Instead I am going to write till hubby gets home and eat cherry cola bottles.


  1. lol great haircut! lucky he is a boy and it will even out, wonder if his dad thought anything was wrong with it? men can be so strange sometimes!

  2. Asalaamu Alaikum

    My daughter (6 yrs old) did this to my son's(4 yrs old) hair a few months ago. I'm happy to say it looks ok now. alhumdullilah. I was pretty upset too!

  3. Salams sis,
    I am amazed at how much you get done in a day. Anyway pls let me know if the black seed oil works for balding. Then I'll go hunting for some :)

  4. lol@that haircut...shame man...poor kid. Hopefully it will grow out soon:) Love those sweets and the olive oil btw!

  5. I am exactly the same...procratinate till the cows come home, and then find my flow at 11 p.m. It is a bad habit that dates back to my student days...then, I could just about cope with sleeping at 4 a.m (or not at all!!)...but now, with 4 kids, busy career and a house to run, not such a good idea.

    The only great thing about having a deadline is...a gleaming house and a diminished ironing!!

  6. Assalam-alaikam,

    Sis Aisha,
    his dad took one look and went mad. He is the one who has haircut duty, so he wasn't impressed when the haircut he paid for that morning was totally messed up. The little one is a bit sheepish at the moment...

    Sis C,
    Little Lady has done this to Little Man and he has also done this to himself, so I should be used to it by now. I'm glad your son's hair has grown out, it's just the period in between isn't it?

    Sis Sara,
    I will update on the blog insh'Allah if my friend reports back that it has helped her husband insh'Allah. Might give my dad some to try too and keep an eye on the results.

    Sis Blue Pearl,
    I know, shame, we are still teasing him about it, he keeps putting his hoodie up. The swees were good (all gone!), but the olive oil was wonderful, I loved the scent and I have been using it on my skin and the children's skin and hair. It sinks in ever so quick.

    Sis Anony,
    You've hit the nail on the head, it's the bad habits from student days that have partially carried on. Whats worse it's not just 11pm, it's always 11pm on a Sunday that I suddenly start getting all of the bright ideas in the world about clearing out cupboards and taking apart the contents of wardrobes.

  7. Salaams, you are fitting loads is! May I ask where your sisters circle is? and what kind of things you do there?

  8. Assalam-alaikam dear Sis Peaceful,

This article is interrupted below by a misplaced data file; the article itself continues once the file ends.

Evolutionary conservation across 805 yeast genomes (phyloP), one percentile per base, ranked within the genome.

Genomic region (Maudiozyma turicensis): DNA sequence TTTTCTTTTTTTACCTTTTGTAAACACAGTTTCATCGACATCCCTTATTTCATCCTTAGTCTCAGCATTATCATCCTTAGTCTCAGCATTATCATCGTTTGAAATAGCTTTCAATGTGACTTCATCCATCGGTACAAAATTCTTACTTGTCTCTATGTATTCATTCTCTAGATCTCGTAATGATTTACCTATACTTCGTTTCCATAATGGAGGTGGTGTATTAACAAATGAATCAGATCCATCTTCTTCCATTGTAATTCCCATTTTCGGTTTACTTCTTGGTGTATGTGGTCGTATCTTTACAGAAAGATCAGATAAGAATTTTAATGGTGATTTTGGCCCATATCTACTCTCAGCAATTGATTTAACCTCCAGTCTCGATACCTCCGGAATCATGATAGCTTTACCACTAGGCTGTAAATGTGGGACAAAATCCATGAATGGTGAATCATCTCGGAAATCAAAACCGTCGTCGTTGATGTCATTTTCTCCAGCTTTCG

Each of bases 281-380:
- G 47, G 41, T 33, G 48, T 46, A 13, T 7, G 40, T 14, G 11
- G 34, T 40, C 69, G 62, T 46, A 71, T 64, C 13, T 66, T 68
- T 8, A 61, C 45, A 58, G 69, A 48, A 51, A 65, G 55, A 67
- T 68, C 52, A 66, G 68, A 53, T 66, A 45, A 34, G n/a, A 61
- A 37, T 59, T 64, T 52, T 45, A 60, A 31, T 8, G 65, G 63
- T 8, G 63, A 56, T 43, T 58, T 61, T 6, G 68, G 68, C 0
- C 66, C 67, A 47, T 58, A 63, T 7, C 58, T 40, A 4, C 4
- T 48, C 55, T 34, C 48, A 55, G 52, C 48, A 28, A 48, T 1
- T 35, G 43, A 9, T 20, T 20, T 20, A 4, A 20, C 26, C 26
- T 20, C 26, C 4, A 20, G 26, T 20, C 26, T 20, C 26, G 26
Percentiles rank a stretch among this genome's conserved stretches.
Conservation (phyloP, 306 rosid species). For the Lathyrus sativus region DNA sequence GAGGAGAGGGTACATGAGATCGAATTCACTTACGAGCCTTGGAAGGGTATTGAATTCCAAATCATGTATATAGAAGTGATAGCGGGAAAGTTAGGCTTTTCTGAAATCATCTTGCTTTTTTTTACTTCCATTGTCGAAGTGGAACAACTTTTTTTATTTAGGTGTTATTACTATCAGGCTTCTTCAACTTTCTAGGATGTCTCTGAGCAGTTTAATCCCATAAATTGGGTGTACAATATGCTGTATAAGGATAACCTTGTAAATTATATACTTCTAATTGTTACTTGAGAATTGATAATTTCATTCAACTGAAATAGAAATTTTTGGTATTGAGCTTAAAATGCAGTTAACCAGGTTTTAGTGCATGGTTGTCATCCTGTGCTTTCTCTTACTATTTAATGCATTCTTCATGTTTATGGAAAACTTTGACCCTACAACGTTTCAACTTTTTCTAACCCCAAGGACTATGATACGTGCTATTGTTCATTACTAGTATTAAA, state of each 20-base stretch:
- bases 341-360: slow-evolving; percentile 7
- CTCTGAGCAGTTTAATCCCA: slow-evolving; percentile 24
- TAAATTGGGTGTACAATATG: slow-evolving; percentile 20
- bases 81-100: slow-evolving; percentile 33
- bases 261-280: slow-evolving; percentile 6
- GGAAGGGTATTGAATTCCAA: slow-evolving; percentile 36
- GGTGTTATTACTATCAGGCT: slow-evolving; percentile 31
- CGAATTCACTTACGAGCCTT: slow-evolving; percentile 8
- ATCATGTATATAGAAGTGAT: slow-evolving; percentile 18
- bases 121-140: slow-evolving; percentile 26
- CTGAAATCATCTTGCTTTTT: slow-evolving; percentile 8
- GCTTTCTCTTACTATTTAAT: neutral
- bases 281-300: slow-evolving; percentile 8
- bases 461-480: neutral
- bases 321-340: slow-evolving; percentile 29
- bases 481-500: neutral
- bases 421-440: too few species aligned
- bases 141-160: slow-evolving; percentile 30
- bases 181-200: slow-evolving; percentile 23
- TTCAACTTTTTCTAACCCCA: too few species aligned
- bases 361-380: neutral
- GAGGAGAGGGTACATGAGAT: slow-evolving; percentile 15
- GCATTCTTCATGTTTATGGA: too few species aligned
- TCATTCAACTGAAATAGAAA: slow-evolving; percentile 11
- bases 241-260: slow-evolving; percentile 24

I live in East London the circle usually happens at my house (though it rotates to a different sisters house in the area every few months). We usually read from a book called fazail-e-amaal for half the time (about the lives of the sahabah and the virtues of various good deeds to inspire us) and then one of the sisters will give a talk and give dawah to the group to strengthen their iman and give dawah to others. Contact me at the e-mail in my profile if you want to know where it is insh'Allah.

  9. Reading Fazaile Amaal: the controversial yet highly beneficial book, the book criticized for Zaeef (weak) Hadiths that has converted Zaeef Muslims or barely Muslims into pious ones, the book by one of the greatest Masters of Hadith in his time, blamed by Hadith-illiterates of containing unacceptable Hadiths. Difficult to imagine if the great old traditional Shaikhul Hadith Zakariya of the nondescript village of Kandhla (India) would have ever thought his book would be read by a working Londoner with stunning English skills!! He could certainly not read or speak English. Newspapers are not allowed in his madrasah Mazahiul Uloom, Saharanpur to this day. Perhaps, his sincerity and duaas were strong enough to pass through all these obstructions and barriers of continent, color, language and age!!

    May Allah reward and raise the status of the greater writer -- who died where his loved one lies (Madinah Al Munawwarah)!

    May Allah reward you and your sisters-in-circle too, immensely and hugely!

    Would like to know if you have heard of the objections on Fazaile Amaal and how you respond to them.

    For those looking for resources, this audio in Urdu discusses it. This booklet is a scholarly response, and Ahle Sunnah and Ahle Hadith: the Distance, the Difference is a modest attempt at the same.